It would be a mistake to simply conflate that because our prayers were not answered it was because of a lack of faith.  That is not how God works.  That kind of thinking removes the power and agency from God and puts it on us.  It turns what is meant to be a relationship between us and God into a transaction.  We ask for something, and if we have sufficient faith we get it.  Prayer does not work that way.

Having faith in God is not about believing that God will do whatever it is we ask.  Having faith in God means we trust God enough to be vulnerable with God and let God know what we really want.  It can sound easy enough, but I suspect that many of you are like me and actually find it really hard.  Being honest about what we really want is not an easy thing.  If we have faith in God however, we will do it.

Marianne will be the first person to tell you that I am not easy to shop for.  My mother will be the second person to tell you that.  For a while I did not understand why that was, and then I began to realize the source of the problem.  It was me.  I thought I was easy to shop for because I knew what I wanted.  I was hard to shop for because I was not actually good at admitting it.  For a variety of reasons, I was not good at really telling people what it was I wanted and what I was hoping for.  Without this knowledge it was really hard for them to get me things.

The same thing can happen with our prayer life.  If we do not share with God what we want, what we really want, then how can we ever develop a real relationship with God.  We need to share with God not just so we can get the things we ask for, but because we need to develop a relationship with God where we have this deep trust and openness so that we can share things.  I believe when we are open with God then God can be open with us.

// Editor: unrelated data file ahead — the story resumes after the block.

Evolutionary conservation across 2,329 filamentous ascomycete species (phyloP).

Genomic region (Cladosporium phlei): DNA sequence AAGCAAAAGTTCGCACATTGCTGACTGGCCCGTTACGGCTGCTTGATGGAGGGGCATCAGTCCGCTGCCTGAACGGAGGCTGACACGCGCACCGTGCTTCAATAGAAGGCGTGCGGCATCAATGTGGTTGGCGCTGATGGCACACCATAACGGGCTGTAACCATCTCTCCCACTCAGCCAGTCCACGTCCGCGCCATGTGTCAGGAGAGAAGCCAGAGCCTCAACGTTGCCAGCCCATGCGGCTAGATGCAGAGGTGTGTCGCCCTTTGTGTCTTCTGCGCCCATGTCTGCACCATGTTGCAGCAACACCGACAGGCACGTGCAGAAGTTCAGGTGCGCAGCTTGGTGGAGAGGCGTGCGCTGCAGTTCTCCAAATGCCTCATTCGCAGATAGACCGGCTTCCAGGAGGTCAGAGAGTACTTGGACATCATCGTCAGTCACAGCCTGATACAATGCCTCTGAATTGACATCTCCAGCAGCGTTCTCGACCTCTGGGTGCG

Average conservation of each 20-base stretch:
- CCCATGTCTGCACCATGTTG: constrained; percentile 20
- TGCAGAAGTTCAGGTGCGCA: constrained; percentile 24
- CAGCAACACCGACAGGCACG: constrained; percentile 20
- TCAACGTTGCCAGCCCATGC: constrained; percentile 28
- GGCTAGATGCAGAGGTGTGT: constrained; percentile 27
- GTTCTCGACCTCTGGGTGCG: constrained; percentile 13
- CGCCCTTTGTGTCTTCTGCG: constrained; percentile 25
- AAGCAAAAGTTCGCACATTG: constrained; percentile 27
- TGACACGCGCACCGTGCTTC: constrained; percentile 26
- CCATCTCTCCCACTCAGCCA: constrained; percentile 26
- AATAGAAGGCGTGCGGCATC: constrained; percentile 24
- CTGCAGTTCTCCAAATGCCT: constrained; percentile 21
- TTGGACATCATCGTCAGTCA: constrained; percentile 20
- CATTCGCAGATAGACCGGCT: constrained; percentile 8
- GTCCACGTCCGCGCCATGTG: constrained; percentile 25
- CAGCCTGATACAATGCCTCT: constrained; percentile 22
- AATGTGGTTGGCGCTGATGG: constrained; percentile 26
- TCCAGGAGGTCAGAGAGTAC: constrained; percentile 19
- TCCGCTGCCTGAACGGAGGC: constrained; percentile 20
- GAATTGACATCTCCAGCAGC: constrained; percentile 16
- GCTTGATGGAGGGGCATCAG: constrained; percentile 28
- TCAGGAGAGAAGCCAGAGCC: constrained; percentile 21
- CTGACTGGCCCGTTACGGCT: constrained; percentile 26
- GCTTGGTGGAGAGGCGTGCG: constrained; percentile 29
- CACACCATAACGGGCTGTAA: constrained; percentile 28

Where does this all begin?  It starts with asking God for a pony.  It sounds silly enough, but first we tell God we want a pony and in doing so we share what matters to us.  Does this mean we get a pony from God, no.  Maybe in talking about our need for a pony though we start to hear what God wants for us as well.  Maybe we see how what is more important than the pony is the need to be happy.  Then maybe from there we can see the joy that God is already giving us in our life.  Suddenly our prayers are answered, not because God gives us a pony but because once we share with God what we really want, happiness, we find the ways that God is already giving us that.

We have been talking a lot in the last month about believing in resurrection.  It is so important to me that we believe in resurrection for two reasons.  One, because the resurrection of Christ is the reminder that God’s grace can overcome even the worst things that we do.  Even when we kill God, God still has the power to forgive us, and to make things right.  Second, if we do not believe in resurrection then we start to set limits to what God can do.  I often don’t ask for things because I know that I will not get them.  I know that what I want is more than the other person can give.  Maybe that is true, but if I make that decision, what am I taking away from the other person?  If we believe there are limits to what God can do, then we might be tempted to hold some things back from God.  We will not trust our deepest pains and needs to God because we believe that these are the things God cannot fix.  When we believe in resurrection, we know that anything is possible with God.  When we believe in resurrection we believe that God can heal those illnesses we have carried for years like the woman in the story.  We believe that God can even bring to life that which we thought was dead.

 

Questions to Ponder:

What are the things you ask from God?

When was a time you feel God has answered your prayer and what happened?

Why is it easy or hard for you to trust things to God?